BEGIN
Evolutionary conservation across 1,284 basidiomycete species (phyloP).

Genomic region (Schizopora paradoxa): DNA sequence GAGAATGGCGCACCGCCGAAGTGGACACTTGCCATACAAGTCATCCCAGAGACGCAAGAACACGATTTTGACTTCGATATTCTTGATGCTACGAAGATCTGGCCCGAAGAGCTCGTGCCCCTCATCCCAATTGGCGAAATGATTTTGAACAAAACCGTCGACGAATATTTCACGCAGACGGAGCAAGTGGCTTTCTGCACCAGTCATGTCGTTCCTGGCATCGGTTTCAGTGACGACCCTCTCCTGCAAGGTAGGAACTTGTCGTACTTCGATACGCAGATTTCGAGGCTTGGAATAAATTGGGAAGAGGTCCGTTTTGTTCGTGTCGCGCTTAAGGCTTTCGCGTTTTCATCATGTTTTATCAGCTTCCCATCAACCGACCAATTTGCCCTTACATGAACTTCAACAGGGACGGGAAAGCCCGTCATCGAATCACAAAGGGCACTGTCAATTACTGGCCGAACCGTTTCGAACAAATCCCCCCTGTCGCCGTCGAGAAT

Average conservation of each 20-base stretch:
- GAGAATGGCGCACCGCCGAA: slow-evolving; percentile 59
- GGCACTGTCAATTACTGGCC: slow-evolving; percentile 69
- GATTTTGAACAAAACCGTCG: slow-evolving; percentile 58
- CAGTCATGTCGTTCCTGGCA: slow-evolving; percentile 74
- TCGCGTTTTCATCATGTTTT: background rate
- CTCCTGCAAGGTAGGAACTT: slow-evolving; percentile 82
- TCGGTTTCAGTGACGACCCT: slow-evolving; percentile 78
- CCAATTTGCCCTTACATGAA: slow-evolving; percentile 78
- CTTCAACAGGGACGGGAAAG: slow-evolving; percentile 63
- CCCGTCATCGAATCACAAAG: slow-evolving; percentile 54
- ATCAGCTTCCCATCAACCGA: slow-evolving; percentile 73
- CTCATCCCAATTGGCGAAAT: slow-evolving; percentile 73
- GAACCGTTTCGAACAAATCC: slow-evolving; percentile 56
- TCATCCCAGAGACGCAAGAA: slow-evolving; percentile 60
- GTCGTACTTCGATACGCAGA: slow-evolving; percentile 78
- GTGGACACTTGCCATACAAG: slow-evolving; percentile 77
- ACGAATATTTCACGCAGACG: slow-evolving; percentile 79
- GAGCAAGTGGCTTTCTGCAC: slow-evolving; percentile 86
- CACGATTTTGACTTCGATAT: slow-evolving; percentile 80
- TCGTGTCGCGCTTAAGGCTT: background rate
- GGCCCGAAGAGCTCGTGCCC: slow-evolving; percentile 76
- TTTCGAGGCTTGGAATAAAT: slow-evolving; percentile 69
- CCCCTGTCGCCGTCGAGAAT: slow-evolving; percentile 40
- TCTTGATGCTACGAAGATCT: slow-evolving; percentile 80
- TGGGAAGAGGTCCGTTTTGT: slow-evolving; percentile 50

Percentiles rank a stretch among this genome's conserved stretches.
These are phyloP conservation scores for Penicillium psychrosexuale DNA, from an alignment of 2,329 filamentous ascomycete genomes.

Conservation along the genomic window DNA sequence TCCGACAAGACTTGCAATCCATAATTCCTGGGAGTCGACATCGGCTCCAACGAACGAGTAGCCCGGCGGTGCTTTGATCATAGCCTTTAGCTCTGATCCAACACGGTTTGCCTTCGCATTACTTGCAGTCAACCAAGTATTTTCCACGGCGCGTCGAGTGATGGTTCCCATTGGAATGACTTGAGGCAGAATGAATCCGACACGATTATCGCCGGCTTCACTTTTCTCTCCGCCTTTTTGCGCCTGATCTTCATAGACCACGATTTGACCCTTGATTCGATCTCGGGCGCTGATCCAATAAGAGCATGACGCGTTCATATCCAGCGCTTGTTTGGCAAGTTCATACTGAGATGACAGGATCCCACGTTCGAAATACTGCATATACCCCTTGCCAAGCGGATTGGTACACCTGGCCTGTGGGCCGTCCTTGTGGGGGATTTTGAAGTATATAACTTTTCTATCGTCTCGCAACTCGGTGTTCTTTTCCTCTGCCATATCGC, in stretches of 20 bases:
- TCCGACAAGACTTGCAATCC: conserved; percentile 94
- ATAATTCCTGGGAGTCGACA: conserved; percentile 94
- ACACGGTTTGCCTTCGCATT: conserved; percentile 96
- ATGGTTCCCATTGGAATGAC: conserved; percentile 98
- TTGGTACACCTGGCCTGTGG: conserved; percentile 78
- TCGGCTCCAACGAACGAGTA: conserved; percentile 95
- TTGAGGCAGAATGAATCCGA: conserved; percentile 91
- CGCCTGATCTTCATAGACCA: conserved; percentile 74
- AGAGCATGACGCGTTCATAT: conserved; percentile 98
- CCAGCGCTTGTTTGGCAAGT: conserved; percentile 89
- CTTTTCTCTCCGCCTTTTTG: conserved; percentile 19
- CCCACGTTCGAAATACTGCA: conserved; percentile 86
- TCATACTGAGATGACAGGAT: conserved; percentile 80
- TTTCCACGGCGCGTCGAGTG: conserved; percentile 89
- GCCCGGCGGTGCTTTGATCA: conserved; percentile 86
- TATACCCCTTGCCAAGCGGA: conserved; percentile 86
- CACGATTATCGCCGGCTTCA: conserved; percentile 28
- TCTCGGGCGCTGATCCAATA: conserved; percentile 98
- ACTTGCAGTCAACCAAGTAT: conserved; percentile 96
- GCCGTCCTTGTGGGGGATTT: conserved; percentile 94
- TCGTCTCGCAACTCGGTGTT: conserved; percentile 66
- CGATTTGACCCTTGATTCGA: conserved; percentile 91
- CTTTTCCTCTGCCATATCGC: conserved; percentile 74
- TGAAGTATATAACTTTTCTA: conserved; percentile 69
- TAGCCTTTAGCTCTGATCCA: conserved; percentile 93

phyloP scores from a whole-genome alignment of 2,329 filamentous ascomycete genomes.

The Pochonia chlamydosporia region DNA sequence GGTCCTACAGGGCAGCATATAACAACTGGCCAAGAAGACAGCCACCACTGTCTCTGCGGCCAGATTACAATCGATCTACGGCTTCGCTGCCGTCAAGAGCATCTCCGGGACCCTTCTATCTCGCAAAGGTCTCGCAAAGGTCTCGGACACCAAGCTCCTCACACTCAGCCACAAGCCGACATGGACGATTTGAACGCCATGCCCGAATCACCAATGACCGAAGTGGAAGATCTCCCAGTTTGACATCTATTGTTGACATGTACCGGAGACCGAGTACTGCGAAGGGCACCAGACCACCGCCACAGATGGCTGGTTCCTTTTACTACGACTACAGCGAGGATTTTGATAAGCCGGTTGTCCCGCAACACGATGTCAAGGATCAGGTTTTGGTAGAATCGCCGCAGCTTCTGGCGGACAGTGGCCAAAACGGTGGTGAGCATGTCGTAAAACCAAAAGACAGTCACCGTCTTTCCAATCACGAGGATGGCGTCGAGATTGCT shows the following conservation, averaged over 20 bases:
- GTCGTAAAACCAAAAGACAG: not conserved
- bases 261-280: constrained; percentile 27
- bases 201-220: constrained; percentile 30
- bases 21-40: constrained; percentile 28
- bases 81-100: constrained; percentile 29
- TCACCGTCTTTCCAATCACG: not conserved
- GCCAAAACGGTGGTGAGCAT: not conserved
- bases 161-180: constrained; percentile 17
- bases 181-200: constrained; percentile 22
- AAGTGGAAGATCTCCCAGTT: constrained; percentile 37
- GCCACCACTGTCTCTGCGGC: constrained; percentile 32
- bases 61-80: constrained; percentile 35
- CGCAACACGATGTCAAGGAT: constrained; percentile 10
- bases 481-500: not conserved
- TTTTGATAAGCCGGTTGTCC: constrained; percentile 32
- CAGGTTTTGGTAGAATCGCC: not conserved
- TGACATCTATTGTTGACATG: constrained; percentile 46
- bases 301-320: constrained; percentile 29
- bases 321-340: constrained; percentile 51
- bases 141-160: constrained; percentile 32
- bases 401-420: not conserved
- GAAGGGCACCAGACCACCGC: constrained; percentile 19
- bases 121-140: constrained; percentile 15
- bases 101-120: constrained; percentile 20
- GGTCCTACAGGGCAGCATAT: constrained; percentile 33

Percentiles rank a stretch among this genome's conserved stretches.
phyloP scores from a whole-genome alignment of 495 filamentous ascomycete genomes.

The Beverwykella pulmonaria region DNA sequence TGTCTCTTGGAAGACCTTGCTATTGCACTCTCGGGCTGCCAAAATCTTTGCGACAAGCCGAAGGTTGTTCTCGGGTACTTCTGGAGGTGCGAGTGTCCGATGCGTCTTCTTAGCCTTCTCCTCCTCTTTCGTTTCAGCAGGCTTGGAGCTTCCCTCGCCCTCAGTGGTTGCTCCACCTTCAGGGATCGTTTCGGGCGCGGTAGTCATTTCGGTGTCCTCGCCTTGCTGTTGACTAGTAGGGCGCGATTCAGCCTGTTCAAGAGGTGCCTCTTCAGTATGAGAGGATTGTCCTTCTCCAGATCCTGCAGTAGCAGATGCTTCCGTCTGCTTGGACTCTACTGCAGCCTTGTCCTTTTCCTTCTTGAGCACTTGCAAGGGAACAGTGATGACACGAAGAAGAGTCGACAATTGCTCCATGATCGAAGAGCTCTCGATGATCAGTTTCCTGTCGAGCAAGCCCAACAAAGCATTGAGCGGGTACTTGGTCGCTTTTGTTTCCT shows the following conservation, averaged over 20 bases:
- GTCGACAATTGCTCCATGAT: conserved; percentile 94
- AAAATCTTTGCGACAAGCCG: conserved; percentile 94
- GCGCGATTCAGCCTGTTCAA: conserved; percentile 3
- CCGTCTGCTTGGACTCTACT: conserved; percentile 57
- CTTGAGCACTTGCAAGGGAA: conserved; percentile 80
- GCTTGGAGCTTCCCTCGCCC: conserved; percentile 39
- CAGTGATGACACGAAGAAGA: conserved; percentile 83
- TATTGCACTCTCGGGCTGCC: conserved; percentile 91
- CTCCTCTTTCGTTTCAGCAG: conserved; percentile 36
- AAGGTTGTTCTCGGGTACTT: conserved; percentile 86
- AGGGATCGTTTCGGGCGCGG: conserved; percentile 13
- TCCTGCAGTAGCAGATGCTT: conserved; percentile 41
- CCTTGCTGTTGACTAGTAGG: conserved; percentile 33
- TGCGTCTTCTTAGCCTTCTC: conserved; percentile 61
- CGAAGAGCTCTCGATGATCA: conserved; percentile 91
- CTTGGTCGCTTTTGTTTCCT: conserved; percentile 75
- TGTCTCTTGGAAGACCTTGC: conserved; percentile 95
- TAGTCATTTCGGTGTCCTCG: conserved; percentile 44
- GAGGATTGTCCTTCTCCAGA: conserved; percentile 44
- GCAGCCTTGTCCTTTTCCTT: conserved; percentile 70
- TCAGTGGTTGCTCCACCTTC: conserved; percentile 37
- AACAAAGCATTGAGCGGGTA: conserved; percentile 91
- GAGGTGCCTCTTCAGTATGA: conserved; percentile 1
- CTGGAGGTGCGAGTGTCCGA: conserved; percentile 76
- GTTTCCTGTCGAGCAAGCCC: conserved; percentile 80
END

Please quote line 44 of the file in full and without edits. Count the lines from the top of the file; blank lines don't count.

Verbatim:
- TCATACTGAGATGACAGGAT: conserved; percentile 80